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Why Doesn't Batman Just Kill The Joker?

First Joker commits a crime, then Batman catches him and locks him up. Then, Joker invariably escapes and the cycle starts anew. So, wouldn't it be far easier if Batman just killed his archnemesis? What's stopping him?

That wasn't an idle comic store chit-chat - rather it was an example given by philosophy professors to introduce coursework:

William Irwin, a philosophy professor at King's College in Pennsylvania, edits the Blackwell Philosophy and Pop Culture Series, which includes titles such as Batman and Philosophy, and X-Men and Philosophy.

He says there's nothing unusual about using popular references to illustrate complex theories.

"This is what philosophy has tried to do from the very beginning," he says. "Philosophy starts with Socrates in the streets of Athens taking his message to the people and speaking in their language - agricultural analogies and common mythology."

Katie Connolly of BBC News writes about the growing use of comic book characters to teach philosophy: Link - via Cliff Pickover's Reality Carnival


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Batman operates outside the law, so society's rules don't bind him. The only restraint is his own moral code. People are really good at justifying our own behavior, making exceptions and violations of rules we accept seem valid to ourselves. Batman doesn't want to go down that slope and become a murderous psychopath, so he made one iron clad rule and he sticks to it at all costs.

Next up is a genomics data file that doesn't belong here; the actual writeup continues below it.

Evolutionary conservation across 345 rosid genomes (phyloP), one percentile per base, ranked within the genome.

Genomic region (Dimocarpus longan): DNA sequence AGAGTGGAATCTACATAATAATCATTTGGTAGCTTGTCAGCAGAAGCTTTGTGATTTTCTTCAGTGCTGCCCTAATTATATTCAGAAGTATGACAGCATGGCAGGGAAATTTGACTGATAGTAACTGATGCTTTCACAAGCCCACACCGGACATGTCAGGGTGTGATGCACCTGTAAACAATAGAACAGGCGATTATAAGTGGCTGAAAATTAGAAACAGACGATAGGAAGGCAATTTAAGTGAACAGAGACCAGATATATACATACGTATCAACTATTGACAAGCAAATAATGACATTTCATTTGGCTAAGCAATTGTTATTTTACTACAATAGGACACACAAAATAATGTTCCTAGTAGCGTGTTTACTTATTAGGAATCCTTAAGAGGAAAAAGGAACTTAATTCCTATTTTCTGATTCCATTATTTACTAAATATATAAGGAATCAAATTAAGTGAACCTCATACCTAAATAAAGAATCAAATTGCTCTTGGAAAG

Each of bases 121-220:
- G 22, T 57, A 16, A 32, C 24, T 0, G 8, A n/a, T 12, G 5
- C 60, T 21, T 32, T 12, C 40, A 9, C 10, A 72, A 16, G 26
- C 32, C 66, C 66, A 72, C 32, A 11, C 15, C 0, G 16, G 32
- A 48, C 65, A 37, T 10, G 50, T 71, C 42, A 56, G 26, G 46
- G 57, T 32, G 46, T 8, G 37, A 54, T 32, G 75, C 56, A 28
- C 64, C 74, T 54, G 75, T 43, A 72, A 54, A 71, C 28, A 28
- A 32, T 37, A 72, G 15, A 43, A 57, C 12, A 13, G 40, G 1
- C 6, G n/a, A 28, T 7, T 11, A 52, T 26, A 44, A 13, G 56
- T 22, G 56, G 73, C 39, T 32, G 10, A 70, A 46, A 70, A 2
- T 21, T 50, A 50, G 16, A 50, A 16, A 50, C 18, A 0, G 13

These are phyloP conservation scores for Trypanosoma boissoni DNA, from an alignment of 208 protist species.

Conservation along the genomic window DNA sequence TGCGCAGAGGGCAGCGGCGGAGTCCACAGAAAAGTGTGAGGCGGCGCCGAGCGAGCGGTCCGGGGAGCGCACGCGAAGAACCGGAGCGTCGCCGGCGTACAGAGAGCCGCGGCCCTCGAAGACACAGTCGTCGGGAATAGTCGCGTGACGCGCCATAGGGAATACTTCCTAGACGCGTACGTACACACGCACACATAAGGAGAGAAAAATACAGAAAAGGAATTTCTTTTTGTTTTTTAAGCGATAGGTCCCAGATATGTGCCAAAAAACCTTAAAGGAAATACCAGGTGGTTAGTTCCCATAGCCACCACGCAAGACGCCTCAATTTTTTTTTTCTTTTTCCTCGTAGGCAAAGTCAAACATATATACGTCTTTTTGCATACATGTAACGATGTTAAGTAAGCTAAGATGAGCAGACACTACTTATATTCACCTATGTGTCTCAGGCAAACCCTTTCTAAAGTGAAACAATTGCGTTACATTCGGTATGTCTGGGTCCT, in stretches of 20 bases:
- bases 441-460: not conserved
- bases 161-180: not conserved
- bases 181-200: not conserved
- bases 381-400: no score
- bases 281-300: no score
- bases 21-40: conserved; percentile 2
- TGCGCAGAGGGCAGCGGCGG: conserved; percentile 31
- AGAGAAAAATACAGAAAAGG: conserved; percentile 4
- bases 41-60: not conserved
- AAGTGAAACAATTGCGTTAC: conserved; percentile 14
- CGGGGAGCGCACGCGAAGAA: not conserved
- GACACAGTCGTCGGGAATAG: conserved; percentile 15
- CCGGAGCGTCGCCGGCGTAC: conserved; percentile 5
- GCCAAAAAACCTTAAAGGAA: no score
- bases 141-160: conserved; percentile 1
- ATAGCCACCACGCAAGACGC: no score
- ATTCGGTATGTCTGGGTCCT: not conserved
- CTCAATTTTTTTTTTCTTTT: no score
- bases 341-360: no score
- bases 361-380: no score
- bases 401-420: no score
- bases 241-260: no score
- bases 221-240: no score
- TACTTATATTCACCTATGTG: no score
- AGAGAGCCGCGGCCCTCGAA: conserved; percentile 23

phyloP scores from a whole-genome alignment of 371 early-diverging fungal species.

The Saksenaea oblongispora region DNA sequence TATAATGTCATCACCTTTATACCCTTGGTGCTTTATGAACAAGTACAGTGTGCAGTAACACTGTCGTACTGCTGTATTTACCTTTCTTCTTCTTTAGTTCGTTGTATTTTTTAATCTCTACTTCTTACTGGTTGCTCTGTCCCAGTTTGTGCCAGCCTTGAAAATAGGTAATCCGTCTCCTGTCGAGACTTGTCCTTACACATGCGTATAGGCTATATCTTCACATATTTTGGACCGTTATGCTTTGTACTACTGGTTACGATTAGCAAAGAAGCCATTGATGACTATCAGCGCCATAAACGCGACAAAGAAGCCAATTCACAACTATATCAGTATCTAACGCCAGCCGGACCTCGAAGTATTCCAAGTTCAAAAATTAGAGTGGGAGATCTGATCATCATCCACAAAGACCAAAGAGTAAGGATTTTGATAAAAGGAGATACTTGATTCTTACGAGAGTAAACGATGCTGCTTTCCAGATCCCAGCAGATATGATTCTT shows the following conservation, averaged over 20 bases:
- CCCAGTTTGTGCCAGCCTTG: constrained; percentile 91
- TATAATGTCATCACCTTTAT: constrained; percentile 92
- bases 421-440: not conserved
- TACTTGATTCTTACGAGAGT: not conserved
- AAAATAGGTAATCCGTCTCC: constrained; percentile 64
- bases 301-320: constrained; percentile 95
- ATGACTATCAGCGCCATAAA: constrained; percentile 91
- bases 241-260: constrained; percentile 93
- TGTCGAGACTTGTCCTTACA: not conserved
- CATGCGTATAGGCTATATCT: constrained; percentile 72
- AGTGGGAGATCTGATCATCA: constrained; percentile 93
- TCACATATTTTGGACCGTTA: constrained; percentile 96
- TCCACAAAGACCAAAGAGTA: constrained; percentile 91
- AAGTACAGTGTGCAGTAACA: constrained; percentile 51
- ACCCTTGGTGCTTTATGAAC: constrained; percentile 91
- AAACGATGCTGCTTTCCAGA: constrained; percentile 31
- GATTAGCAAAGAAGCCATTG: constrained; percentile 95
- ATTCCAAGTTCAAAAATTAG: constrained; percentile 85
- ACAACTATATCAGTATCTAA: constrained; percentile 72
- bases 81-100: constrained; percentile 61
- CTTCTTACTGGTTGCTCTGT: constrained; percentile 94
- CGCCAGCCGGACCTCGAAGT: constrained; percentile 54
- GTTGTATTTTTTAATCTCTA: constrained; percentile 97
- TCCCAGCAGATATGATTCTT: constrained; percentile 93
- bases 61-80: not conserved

I think those who mentioned Rorschach and Nietzsche are spot on.
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Technically no its not morally wrong to not kill someone for the sake of protecting potential victims if batman ever did kill someone it probably be in a indirect way like we almost saw in the Dark Knight.
Joker's going come on come on knowing that the bat would act through this process but at the last second Batman decides not too.
@Alex if you went back in time and killed Hitler do you know what is most likely to happen. Someone worse would come along. and if you killed him someone worse would come along. Until the world erupted in a nuclear holocaust. It's the philosophical butterfly flapping its wings
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@seekshelter and @gauldar: But why is it Batman's job to apprehend the Joker in the first place? Isn't that the job of the police?

So. For all practical purposes, Batman is involved. The philosophical question is: If he could save the lives of the Joker's future victims but didn't - is he in a way responsible for their deaths?

Is Batman's inaction (or refusal to kill the Joker and be done with it) a morally wrong choice?
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